static void Example2ndConstructor()
{
TreeMap<Stud1, Integer> tree_map
= new TreeMap<Stud1, Integer>(
new Sortbyroll());

tree_map.put(new Stud1(111, "x", "Arabic"), 2);
tree_map.put(new Stud1(131, "y", "Banana"), 3);
tree_map.put(new Stud1(121, "z", "Costa"), 1);

System.out.println("TreeMap: " + tree_map);
}

public static void main(String[] args)
{

System.out.println("TreeMap using "
+ "TreeMap(Comparator)"
+ " constructor will be:\n");
Example2ndConstructor();
}
}

The Output of this Java code will be:

TreeMap using TreeMap(Comparator) constructor will be:
TreeMap: {111 y Banana=2, 121 z Costa=1, 131 x Arabic=3}
3.TreeMap (Map m)

When calling this function, the elements from the supplied map X will be ordered according to the key's natural order to initialize a TreeMap.

Let us see the Java example below to understand the working of this constructor.

import java.util.*;
import java.util.concurrent.*;

public class TreeMapImplementation {

static void ExampleConstructor()
{
Map<Integer, String> hash_map
= new HashMap<Integer, String>();

hash_map.put(10, "Hello!");
hash_map.put(15, "How");
hash_map.put(20, "are");
hash_map.put(25, "you");
hash_map.put(30, "Dear");

TreeMap<Integer, String> tree_map
= new TreeMap<Integer, String>(hash_map);

System.out.println("TreeMap: " + tree_map);
}

public static void main(String[] args)
{

System.out.println("TreeMap using "
+ "TreeMap(Map)"
+ " constructor is:\n");

ExampleConstructor();
}
}

The Output of this Java code will be:

TreeMap using TreeMap(Map) constructor is:
TreeMap: {10=Hello!, 15=How, 20=are, 25=you, 30=Dear
4.TreeMap (SortedMap sm)

The items from the specified sorted map will also be stored in a similar arrangement as the specified sorted map when using this function Object() to initialize a TreeMap.

Let us see the Java example below to understand the working of this constructor.

import java.util.*;
import java.util.concurrent.*;

public class HKR {

static void ExampleConstructor()
{
SortedMap<Integer, String> sorted_map
= new ConcurrentSkipListMap<Integer, String>();

sorted_map.put(10, "Hello!");
sorted_map.put(15, "How");
sorted_map.put(20, "are");
sorted_map.put(25, "you");
sorted_map.put(30, "Dear");

TreeMap<Integer, String> tree_map
= new TreeMap<Integer, String>(sorted_map);

System.out.println("TreeMap: " + tree_map);
}

public static void main(String[] args)
{
System.out.println("TreeMap using "
+ "TreeMap(SortedMap)"
+ " constructor:\n");

ExampleConstructor();
}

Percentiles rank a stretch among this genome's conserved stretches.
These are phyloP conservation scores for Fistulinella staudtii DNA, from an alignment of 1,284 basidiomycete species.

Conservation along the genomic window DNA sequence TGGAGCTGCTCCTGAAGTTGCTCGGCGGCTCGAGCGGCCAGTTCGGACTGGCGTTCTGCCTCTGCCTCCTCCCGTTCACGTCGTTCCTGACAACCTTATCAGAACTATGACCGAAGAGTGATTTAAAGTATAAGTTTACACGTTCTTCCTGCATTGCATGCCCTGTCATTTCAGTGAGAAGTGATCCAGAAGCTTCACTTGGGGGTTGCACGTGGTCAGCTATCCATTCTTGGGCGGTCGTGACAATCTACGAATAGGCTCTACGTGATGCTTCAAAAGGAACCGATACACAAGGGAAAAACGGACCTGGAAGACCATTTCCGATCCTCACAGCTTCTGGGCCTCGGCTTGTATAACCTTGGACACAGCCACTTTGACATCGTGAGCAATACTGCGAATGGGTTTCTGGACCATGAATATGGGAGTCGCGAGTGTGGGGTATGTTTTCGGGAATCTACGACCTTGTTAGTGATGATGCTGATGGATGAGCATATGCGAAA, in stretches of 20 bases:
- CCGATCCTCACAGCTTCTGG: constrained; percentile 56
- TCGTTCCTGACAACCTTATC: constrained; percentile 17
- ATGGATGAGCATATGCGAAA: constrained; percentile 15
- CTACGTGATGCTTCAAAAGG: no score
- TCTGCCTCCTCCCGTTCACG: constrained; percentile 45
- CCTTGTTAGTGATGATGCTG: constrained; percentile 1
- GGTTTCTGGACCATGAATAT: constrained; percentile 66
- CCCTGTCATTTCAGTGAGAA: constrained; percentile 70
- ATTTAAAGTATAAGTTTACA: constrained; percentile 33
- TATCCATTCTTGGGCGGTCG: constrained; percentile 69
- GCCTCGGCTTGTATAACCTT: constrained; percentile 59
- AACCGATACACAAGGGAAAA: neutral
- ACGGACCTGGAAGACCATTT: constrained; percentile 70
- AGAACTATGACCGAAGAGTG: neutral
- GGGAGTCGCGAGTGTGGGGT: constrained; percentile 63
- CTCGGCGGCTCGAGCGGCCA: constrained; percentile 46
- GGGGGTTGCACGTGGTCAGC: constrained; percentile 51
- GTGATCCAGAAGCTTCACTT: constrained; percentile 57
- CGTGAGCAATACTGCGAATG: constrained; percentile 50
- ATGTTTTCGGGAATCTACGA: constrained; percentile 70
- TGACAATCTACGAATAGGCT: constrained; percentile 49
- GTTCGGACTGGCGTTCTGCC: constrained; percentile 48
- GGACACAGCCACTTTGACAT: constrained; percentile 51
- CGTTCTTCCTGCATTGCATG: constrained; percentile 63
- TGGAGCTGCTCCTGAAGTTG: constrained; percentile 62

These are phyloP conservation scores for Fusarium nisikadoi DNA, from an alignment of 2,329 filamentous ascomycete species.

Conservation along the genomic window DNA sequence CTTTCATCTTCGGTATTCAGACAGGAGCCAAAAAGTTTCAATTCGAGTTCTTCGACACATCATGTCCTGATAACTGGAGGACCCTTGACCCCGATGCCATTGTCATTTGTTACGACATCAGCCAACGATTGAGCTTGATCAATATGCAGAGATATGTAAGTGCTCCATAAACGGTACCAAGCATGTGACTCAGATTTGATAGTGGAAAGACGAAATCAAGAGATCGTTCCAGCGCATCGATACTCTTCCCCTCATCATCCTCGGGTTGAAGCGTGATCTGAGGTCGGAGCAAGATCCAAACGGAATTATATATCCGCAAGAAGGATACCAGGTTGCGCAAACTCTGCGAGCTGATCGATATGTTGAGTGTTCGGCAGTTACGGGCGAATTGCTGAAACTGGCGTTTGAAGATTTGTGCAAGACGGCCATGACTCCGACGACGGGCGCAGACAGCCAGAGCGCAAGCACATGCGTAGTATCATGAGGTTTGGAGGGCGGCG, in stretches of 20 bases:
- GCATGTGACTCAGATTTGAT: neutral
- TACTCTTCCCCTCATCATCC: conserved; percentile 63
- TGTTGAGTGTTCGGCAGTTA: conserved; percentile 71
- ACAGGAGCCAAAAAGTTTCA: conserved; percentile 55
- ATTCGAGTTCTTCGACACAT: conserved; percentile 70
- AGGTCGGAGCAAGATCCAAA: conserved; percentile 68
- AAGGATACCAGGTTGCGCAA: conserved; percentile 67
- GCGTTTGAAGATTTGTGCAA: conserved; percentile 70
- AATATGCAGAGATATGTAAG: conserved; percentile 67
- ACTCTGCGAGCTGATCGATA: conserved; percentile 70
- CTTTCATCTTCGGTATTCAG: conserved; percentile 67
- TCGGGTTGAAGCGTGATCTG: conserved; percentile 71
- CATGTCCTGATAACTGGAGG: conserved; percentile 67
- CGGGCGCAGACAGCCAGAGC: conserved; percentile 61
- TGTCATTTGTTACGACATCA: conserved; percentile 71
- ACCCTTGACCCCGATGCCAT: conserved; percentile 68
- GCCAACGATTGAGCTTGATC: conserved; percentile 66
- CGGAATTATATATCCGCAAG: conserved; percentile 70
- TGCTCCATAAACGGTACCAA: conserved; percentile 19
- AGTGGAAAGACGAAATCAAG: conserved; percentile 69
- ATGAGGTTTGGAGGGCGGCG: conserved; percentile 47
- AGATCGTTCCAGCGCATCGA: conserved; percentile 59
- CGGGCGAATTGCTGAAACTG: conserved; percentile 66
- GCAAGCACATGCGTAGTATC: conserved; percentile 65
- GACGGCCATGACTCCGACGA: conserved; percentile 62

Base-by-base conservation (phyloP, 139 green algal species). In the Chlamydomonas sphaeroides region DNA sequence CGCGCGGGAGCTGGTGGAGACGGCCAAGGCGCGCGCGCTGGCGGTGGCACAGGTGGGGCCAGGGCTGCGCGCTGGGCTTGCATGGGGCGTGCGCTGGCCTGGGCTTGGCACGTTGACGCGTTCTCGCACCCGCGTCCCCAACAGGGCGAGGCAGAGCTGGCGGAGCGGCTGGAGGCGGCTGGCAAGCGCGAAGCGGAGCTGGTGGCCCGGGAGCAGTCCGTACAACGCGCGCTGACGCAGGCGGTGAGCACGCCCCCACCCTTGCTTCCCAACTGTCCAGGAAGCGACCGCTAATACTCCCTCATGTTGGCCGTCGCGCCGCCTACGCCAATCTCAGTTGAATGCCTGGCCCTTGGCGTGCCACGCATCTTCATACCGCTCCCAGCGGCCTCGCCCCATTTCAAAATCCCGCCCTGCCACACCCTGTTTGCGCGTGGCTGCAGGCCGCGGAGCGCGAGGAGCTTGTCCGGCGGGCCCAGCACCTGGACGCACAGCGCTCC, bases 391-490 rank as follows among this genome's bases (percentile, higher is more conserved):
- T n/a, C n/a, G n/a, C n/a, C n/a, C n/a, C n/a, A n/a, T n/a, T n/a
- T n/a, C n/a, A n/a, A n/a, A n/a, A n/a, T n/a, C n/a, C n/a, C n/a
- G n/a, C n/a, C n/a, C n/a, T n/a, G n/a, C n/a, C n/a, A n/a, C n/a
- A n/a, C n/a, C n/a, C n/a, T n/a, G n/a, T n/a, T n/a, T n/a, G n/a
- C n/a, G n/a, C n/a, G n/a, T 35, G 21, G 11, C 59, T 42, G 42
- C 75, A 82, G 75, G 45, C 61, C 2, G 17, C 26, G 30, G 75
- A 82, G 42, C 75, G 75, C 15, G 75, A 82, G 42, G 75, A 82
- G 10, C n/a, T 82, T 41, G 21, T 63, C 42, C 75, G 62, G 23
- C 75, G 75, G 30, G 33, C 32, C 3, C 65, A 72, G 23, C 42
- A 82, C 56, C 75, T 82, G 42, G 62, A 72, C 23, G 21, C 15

}


The Output of this Java code will be:


TreeMap using TreeMap(SortedMap) constructor:
TreeMap: {10=Hello!, 15=How, 20=are, 25=you, 30=Dear}

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Methods in Treemap

Here are a lot of methods for Java Treemap. Let us have a look at them below:

  • clear(): The method clears the map and removes any mappings from the TreeMap.
  • clone(): This TreeMap's shallow copy is what this method returns.
  • containsValue(Object value): If this map maps one or more keys to the given value, it will return true. 
  • containsKey(Object key):  This method will return true as there is mapping for a given key in this map.
  • entryset(): a mapping view set in this map is returned.
  • firstkey(): Returns the lowest first key found in the sorted map at the moment.
  • getObjectkey(): Returns value that this map converts the given key to
  • headMap(Object key_value): The method returns a view of the portion of the map which is exclusively below the value indicated by the key value.
  • Keyset(): A Set view of the keys in the treemap is the result of the procedure.
  • lastkey(): returns the highest key in this sorted map at the moment.
  • putAll(Map map): copies every mapping from the target map to the one you provide.
  • Size(): gives the amount of key-value mapped values in this map.

Let us now see a Treemap example below:

import java.util.*; 
class TreeMap1{
public static void main(String args[]){
TreeMap<Integer,String> map=new TreeMap<Integer,String>();
map.put(1,"Apple");
map.put(2,"Banana");
map.put(3,"Cherry");
map.put(4,"Dolce");

for(Map.Entry m:map.entrySet()){
System.out.println(m.getKey()+" "+m.getValue());
}
}
}

The output of this program will be:


1 Apple 2 Banana 3 Cherry 4 Dolce

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Performing Various Operations on TreeMap
1.Adding elements